Neighborhood Flavor profiles the people behind the familiar restaurants, bars and food businesses of the Eastside
Highland Park -- A cup of coffee in the morning is the way most people start their day. For Anya and Matthew Schodorf, the routine became a dream-come-true when they opened Cafe de Leche at the corner of York Boulevard and Avenue 50 more than a decade ago.
Matthew came from Ohio, but he grew up in Ventura. Anya's family is from Nicaragua, but she grew up in Costa Rica before moving to Glendale. Both of them worked in the entertainment industry. Anya, 45, worked at Universal Studios in post-production and Matthew, 49, was a freelance photographer when they decided to open their own coffee shop in 2008.
Cafe de Leche was one of the first specialty coffee houses in Northeast L.A. Now, not only do they roast their own beans to set themselves apart for other shops, but they also make sure their consumers know the farmers who grow their supply. The couple has also opened a second store in Altadena.
In a Q&A, Matthew Schodorf shares his experience running the cafe.
Why the name Cafe de Leche?
Cafe de Leche is coffee from milk. It's obviously imperfect Spanish, but it's like the people's drink.
What's Cafe de Leche's story? How did it start?
It sounds silly, but we just like coffee. It's a common dream. People are like, "Oh, I wish I had a little cafe." It's beans in water, how hard can it be? Turns out it kind of just took over our lives.
When we opened, at first it was really hard. We mortgaged our house in 2007, and then when we finally were able to open the doors, the recession hit.
My work dried up. My wife, her work was reduced because of the recession. So all we had left was the cafe, so we put everything we had into it. And then it became -- I don't want to say the center of our lives -- but it became the gravity.
What is the best part of owning your own business?
I think it's a rare gift to live in Los Angeles and be near your work. That's the secret, right? L.A.'s great if you don't have to commute an hour each way to work. Not a lot of people can have that just because it's so expensive to live almost everywhere. The fact that we live right next door to work allowed us the flexibility to spend more time with our family and that's probably the biggest gift that we got from here.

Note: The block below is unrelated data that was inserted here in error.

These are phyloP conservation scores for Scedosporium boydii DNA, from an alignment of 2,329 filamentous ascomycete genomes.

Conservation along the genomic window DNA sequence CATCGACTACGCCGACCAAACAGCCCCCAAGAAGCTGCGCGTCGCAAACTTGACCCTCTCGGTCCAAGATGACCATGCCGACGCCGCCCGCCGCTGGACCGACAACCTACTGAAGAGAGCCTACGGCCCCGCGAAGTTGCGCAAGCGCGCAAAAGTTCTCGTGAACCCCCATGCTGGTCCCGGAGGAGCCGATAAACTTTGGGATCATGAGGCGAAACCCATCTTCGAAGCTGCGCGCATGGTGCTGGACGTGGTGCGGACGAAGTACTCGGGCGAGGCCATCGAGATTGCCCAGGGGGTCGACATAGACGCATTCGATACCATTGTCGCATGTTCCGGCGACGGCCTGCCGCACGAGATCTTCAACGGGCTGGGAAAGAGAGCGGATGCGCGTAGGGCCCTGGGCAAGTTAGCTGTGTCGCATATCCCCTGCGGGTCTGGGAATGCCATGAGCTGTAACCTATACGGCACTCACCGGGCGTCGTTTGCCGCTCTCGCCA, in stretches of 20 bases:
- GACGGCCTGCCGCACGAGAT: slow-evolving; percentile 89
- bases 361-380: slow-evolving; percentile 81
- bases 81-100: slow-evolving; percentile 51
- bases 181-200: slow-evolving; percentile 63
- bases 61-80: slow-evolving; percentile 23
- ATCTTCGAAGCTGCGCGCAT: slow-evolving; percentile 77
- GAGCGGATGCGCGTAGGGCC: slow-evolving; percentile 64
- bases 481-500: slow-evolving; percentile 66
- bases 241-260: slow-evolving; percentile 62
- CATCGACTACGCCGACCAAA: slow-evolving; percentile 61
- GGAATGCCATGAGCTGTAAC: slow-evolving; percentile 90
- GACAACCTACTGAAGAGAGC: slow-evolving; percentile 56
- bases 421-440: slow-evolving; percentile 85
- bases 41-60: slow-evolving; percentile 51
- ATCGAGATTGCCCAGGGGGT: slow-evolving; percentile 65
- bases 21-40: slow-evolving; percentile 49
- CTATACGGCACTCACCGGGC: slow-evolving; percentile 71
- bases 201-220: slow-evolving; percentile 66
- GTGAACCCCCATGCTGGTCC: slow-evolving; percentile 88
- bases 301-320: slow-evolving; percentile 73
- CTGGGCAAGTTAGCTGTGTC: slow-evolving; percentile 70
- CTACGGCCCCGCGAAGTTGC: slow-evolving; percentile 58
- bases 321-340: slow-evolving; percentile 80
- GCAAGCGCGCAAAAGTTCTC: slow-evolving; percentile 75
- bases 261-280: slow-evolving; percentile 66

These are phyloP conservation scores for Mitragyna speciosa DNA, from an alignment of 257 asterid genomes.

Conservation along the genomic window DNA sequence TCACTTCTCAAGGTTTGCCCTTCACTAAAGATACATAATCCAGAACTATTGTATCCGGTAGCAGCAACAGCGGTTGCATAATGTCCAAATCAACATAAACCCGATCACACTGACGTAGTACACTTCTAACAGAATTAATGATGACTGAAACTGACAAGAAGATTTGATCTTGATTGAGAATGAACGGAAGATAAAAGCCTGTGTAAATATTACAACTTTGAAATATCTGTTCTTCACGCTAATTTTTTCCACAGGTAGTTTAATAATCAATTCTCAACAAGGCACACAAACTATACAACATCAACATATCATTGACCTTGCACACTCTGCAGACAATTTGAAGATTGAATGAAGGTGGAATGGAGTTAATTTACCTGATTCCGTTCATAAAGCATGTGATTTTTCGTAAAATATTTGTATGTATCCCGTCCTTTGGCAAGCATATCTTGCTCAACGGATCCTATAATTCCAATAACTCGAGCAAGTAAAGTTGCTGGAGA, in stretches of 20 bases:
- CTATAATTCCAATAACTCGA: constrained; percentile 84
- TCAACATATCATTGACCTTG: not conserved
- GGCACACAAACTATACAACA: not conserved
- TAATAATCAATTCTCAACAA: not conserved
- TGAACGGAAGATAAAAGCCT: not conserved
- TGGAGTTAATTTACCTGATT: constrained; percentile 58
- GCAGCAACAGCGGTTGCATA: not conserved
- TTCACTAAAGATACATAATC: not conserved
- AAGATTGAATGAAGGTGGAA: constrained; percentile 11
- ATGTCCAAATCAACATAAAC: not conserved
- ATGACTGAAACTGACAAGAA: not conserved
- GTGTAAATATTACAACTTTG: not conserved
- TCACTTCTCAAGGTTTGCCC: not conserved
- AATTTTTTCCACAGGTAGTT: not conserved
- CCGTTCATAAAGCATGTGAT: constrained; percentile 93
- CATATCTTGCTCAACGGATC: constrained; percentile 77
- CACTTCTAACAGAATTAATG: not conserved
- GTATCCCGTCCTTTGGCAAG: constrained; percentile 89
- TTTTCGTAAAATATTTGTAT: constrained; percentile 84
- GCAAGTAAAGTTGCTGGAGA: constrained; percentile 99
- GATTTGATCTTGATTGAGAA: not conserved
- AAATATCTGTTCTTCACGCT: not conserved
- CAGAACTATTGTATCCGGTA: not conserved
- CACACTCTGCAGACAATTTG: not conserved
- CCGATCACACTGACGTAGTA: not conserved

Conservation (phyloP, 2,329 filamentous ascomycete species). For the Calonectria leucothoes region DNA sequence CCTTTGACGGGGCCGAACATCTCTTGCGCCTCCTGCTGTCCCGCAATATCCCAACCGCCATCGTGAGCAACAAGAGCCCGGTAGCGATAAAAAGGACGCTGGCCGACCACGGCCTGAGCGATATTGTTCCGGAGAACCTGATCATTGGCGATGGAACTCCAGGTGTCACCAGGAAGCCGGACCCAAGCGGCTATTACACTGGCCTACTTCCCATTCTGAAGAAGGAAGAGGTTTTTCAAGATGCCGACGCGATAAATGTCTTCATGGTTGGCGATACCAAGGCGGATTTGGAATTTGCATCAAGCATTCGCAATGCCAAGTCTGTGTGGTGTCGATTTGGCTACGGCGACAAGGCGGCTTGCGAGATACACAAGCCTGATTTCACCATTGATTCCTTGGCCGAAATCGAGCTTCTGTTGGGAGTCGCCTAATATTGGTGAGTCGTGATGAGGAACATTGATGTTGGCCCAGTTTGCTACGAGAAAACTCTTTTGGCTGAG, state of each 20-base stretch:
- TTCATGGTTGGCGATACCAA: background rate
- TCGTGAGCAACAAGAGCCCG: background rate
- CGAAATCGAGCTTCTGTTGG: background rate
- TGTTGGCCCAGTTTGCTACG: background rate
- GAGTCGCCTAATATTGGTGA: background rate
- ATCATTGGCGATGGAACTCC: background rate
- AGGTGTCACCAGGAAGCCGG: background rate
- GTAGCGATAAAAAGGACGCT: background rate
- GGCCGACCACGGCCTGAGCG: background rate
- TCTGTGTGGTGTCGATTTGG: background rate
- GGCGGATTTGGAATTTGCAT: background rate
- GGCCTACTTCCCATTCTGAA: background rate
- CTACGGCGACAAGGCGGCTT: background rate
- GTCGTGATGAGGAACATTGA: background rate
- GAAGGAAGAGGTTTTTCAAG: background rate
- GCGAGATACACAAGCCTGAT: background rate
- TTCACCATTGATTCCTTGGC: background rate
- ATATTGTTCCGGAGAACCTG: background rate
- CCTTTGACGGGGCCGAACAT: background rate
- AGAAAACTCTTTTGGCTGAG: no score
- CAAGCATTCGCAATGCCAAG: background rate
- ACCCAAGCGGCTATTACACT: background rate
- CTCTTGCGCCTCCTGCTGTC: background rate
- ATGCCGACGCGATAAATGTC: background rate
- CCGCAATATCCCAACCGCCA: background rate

What is the most challenging part?
Small businesses, it's hard making payroll every week, paying all your vendors, trying to keep ahead of the competition and there's a lot of competition now. When we opened, we were one of the only specialty shops in Northeast Los Angeles and now there's three other ones within a block of me and another six on Figueroa.
That's part of the reason why we started roasting. It's just to innovate and stay ahead of the game. Try to create a different and unique experience than a lot of the newer folks that have come in after us.
How do you decide where to buy your coffee beans?
We work with some importers and a lot of times they introduce us to farmers. One of our earliest relationships is in Nicaragua with Francisco Javier Valle -- we've been buying coffee from him for like four or five years.
He's also an exporter. He owns a farm, but he has something called the dry mill. After you pick the coffee it has to be dried, cupped, rated, priced, and exported. He's been a real beacon of light for us over the years and helped us a lot and educated us and held our hand along this process. It's a steep learning curve, learning how to roast coffee and how to source coffee.
Not unlike agriculture anywhere else, the people that are doing the hardest work are probably the least paid, right? When you get to go to the farms, you get to meet those folks. You can see what conditions they live in, work in, what the system is for sanitation, their education if it's a large enough farm, and to make sure that they're being compensated well -- that they're taken care of.
How have you adapted to COVID?
It was definitely difficult for us, but we feel really fortunate to just be able to have our doors open. Whereas other small businesses have been really devastated.
The reason why we're still here is because of the community. Especially in these times,-- this is from my wife and I both-- I can't begin to say how much we appreciate and are thankful for the support of our community in Highland Park and Altadena and online too. We're selling coffee all over the country now. I don't want to get super dramatic, but it's life altering. We're just very fortunate.
What is your favorite item on the menu?
So, it's gonna be kind of boring. I drink a small black coffee every day. My wife likes it with a little agave. Instead of vanilla lattes we have the agave latte. We use 100% organic agave, and she likes it with some cream, half and half, usually.
Can you share any tips or recipes for the readers?
I get hot coffee and I put it in my cup holder in my car and I wait for about 15 minutes, and then I take a sip. It's not cold ice cold but it's lukewarm, and that's when the flavors hit. That's when you're like, "Oh my god, this is a natural from Ethiopia" or "It's this beautiful Wash Nicaraguan coffee." That's where you get the essence of all the work that goes into that coffee and everything that we just talked about.
Get a good coffee from a good roaster, let that thing cool down and drink it black. It's an amazing experience. Roasting is an imperfect science and coffee is an organic material and it changes over time. So from week-to-week the same coffee can have like slightly different flavor notes to it.